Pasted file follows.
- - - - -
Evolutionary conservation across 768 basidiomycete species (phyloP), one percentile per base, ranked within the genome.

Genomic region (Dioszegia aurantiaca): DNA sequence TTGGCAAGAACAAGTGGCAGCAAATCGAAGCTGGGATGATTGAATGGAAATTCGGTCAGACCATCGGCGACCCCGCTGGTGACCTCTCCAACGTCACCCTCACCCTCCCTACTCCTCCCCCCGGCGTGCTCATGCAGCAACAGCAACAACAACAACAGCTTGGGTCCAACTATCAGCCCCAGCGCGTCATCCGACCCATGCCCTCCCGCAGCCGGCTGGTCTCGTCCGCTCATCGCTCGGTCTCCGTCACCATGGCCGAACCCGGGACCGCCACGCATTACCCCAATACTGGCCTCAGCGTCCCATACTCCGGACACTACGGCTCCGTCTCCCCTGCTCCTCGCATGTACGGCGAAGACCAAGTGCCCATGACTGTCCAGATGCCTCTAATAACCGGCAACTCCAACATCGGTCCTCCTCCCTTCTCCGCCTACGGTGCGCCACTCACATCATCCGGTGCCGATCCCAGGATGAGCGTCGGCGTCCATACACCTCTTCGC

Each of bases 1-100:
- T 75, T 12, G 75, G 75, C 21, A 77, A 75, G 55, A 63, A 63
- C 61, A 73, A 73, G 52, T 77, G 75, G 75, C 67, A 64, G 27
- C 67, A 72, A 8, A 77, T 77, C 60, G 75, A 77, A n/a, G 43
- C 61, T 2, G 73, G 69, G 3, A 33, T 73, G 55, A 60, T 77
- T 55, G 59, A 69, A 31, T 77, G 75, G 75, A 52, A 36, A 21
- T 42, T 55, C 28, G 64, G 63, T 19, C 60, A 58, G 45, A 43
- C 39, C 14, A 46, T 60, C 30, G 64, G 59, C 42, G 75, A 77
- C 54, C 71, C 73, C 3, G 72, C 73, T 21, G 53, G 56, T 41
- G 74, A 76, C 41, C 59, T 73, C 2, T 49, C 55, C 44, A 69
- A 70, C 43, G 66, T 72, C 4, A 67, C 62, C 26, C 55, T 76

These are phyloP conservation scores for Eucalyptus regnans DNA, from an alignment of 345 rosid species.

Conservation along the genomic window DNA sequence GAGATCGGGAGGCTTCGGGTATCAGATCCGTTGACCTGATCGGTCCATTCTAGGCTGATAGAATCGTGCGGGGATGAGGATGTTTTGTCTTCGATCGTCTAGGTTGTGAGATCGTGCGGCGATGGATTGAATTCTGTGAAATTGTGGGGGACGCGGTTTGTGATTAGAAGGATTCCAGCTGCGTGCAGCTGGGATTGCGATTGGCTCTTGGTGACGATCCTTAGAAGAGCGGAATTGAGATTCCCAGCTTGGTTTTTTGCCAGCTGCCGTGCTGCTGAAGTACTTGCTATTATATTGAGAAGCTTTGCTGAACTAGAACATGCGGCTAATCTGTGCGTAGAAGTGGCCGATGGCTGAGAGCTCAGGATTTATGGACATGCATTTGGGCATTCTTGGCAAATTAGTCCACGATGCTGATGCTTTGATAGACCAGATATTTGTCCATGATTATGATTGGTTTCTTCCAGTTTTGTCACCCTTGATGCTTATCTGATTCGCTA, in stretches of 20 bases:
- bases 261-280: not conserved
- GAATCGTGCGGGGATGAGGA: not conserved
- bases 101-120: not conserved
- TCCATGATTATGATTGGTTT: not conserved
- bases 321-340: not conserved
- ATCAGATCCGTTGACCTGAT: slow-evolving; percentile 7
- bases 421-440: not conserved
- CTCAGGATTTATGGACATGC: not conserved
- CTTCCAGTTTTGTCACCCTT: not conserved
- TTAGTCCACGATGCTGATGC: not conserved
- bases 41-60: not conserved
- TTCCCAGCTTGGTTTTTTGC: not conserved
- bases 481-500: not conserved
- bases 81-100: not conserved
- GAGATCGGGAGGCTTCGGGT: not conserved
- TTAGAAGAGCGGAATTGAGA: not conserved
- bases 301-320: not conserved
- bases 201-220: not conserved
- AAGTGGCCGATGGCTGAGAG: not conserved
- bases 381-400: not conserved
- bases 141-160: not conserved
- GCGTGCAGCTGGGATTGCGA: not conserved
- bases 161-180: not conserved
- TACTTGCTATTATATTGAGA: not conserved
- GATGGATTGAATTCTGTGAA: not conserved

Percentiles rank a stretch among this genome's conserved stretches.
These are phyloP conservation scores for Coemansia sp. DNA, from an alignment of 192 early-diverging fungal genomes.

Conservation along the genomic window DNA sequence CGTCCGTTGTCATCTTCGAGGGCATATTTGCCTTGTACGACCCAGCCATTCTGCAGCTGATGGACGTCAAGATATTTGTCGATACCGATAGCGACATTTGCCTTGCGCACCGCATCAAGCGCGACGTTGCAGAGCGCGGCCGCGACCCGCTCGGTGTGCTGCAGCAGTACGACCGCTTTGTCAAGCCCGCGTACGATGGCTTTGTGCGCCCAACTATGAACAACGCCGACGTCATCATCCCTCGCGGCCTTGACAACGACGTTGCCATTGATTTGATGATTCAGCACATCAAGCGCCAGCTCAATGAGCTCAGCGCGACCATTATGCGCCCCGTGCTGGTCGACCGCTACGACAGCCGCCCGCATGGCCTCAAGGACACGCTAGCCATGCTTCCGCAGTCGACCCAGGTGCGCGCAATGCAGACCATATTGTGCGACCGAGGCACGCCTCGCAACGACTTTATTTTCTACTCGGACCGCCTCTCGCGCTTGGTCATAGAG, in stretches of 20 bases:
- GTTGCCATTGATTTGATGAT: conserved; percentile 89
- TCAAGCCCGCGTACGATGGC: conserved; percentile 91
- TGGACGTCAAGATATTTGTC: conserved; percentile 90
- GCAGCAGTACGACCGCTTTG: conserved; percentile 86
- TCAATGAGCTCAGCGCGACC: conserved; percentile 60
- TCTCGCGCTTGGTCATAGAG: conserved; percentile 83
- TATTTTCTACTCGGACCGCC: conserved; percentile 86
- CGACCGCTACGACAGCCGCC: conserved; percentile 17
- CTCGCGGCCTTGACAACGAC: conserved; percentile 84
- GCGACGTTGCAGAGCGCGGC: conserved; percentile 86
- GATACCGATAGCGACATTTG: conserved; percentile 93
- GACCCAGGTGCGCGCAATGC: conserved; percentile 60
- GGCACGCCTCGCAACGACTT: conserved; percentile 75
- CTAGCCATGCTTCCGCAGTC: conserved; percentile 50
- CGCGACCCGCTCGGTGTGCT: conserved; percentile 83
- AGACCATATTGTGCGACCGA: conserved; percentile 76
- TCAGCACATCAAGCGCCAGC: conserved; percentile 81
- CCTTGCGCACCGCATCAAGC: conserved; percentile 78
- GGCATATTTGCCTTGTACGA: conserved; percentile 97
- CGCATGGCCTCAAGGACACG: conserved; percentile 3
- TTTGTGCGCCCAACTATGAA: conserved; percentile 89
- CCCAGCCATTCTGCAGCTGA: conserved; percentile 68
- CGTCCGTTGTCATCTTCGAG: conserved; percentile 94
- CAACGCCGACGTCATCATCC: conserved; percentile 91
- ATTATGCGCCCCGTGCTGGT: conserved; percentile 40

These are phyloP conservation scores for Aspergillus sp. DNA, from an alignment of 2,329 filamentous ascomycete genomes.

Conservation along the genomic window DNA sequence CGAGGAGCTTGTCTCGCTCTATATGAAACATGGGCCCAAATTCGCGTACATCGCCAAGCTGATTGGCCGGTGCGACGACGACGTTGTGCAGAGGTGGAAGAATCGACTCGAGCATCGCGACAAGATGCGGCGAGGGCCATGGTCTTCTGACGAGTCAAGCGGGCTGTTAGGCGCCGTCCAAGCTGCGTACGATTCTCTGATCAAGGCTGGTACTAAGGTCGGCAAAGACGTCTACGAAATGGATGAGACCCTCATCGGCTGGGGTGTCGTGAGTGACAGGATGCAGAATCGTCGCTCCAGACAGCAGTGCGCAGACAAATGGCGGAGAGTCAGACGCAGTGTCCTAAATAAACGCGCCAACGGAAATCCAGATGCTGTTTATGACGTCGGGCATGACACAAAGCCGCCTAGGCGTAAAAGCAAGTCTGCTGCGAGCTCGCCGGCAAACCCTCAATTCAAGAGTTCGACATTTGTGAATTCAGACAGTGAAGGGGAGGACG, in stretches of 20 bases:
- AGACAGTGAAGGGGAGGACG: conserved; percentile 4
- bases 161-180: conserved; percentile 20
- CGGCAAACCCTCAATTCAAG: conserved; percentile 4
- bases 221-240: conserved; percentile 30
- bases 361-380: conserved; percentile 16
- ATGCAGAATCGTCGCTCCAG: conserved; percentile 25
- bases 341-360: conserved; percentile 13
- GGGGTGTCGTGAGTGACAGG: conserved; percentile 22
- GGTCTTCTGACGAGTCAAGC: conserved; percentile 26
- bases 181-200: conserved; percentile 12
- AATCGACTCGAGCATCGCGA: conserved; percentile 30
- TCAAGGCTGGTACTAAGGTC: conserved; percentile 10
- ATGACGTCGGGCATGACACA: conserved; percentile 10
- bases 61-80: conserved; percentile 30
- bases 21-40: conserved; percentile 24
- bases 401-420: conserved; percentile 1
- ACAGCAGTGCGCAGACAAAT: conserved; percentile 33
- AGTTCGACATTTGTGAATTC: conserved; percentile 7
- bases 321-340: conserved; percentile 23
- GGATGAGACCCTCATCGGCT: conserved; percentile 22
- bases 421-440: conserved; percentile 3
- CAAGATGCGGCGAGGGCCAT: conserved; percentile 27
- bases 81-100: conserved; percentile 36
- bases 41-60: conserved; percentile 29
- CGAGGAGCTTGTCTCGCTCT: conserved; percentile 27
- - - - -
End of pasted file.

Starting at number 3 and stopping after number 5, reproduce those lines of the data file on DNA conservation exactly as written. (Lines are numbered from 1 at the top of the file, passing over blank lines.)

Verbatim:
Each of bases 1-100:
- T 75, T 12, G 75, G 75, C 21, A 77, A 75, G 55, A 63, A 63
- C 61, A 73, A 73, G 52, T 77, G 75, G 75, C 67, A 64, G 27